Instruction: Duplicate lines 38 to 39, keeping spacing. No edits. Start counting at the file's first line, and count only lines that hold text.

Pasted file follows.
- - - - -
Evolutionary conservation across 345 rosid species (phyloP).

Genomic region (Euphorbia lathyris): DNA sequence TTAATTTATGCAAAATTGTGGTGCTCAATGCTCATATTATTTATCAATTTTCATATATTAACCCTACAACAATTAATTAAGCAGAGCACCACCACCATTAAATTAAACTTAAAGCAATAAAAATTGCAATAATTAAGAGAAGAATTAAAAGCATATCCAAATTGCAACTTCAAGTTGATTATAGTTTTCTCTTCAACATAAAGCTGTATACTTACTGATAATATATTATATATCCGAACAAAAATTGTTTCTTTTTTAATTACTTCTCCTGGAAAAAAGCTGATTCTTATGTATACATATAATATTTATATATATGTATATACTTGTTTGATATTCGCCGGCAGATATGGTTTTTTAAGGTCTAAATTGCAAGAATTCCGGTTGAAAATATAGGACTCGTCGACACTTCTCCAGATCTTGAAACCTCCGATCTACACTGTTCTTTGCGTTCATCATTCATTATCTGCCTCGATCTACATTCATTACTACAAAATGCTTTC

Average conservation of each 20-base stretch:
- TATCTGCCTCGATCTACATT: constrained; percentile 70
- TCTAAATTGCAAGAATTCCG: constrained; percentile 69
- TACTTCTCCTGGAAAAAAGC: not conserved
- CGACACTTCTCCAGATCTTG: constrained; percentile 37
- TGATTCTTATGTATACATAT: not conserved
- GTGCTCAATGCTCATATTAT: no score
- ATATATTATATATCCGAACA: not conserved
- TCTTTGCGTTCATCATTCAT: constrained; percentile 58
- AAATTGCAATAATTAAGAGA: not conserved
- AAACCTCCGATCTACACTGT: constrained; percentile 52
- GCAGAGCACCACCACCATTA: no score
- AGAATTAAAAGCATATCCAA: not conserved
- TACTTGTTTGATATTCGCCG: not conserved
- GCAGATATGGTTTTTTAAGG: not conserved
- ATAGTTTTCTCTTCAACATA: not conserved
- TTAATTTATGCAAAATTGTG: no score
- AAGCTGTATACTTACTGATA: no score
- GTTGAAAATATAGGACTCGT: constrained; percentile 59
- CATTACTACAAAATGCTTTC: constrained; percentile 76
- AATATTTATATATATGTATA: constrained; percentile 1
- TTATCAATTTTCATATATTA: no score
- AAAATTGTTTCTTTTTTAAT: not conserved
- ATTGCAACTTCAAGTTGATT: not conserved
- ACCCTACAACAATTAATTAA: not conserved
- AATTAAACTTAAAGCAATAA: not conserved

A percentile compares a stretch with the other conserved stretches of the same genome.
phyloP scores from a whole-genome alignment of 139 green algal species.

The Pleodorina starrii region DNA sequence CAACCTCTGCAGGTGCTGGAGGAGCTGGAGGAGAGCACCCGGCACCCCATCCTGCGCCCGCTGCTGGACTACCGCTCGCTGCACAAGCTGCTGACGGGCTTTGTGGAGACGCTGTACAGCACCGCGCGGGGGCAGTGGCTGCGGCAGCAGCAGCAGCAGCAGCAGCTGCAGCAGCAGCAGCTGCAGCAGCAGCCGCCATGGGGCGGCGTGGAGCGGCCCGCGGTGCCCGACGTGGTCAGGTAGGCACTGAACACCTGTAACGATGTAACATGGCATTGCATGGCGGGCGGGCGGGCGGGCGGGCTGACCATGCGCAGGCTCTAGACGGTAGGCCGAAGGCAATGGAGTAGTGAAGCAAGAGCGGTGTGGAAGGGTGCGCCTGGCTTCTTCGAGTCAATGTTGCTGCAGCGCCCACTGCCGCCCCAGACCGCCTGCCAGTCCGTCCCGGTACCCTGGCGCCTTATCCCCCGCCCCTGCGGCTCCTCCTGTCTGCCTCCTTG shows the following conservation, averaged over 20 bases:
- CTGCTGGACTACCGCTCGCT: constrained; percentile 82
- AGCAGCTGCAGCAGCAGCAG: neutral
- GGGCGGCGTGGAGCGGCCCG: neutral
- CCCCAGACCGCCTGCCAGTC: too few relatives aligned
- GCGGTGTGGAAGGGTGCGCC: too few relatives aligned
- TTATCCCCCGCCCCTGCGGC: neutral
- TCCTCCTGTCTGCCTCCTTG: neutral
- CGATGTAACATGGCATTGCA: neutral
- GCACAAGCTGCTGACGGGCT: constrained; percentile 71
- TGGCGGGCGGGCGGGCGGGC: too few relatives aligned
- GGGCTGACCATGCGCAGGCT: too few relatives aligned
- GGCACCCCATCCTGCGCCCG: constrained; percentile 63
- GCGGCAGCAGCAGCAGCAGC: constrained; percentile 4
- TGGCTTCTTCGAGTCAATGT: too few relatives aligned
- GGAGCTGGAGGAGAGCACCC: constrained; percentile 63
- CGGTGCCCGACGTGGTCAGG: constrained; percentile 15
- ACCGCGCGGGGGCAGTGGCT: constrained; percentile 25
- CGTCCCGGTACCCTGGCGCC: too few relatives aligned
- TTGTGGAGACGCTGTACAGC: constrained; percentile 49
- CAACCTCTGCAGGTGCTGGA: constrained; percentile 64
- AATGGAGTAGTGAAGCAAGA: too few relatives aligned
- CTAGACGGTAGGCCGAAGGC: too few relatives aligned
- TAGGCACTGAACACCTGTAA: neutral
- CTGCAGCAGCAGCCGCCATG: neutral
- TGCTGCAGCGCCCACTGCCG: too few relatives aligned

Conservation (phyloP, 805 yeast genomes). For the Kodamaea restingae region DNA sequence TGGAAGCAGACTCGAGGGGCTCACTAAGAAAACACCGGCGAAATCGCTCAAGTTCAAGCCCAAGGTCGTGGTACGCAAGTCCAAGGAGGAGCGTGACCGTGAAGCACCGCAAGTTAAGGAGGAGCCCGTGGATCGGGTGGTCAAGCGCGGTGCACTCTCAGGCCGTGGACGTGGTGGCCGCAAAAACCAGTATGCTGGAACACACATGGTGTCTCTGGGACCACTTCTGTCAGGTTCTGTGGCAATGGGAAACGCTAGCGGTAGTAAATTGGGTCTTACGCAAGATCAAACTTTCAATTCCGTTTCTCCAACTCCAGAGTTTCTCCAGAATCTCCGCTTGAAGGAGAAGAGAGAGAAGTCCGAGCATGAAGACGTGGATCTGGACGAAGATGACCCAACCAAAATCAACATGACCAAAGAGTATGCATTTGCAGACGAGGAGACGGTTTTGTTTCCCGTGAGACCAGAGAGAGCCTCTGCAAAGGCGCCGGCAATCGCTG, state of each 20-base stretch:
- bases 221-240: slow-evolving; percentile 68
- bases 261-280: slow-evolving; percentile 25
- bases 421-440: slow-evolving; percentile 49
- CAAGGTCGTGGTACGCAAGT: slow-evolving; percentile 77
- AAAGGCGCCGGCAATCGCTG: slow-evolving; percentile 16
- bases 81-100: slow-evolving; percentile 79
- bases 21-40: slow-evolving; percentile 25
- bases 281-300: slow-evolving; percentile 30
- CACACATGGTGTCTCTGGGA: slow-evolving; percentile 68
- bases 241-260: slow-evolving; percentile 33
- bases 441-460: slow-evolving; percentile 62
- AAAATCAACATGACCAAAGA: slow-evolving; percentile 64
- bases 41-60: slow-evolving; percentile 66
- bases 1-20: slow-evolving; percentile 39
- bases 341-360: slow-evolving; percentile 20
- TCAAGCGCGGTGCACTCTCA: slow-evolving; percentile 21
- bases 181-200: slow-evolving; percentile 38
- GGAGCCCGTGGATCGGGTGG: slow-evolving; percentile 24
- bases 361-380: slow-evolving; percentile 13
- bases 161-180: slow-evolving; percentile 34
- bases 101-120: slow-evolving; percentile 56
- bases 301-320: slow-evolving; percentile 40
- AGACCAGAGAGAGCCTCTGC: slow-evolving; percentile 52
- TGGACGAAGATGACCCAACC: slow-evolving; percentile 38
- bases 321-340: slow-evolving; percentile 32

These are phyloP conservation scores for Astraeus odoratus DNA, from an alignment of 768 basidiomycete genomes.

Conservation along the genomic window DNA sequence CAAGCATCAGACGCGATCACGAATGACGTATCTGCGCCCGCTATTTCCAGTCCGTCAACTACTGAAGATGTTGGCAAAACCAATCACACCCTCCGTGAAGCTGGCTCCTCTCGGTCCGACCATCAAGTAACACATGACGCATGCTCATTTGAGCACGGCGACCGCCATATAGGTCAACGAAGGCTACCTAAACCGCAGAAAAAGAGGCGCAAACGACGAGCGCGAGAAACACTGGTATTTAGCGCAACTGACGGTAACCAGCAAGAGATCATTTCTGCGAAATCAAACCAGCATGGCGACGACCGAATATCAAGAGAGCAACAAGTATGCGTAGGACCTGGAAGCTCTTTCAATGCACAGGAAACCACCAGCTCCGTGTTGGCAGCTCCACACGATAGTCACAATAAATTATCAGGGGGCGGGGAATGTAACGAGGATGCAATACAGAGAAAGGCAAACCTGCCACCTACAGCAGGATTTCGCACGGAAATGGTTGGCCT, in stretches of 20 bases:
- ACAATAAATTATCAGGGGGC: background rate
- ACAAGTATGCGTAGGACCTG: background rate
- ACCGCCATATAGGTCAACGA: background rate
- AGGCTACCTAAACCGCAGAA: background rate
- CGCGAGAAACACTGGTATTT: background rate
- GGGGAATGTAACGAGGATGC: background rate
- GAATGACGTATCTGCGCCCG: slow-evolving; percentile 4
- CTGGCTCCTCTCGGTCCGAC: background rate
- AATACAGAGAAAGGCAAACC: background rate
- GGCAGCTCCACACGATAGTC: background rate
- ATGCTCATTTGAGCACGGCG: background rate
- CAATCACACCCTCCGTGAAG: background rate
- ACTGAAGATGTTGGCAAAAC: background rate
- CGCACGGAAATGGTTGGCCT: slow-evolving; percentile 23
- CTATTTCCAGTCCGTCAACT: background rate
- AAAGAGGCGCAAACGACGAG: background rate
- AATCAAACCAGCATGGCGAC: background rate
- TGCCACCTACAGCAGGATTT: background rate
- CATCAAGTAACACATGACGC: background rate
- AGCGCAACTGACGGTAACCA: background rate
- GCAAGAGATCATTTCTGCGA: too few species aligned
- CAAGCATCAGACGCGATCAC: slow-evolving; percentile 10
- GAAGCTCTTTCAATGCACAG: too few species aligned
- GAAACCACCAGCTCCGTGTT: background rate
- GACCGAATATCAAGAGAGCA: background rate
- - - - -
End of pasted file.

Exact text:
- TCCTCCTGTCTGCCTCCTTG: neutral
- CGATGTAACATGGCATTGCA: neutral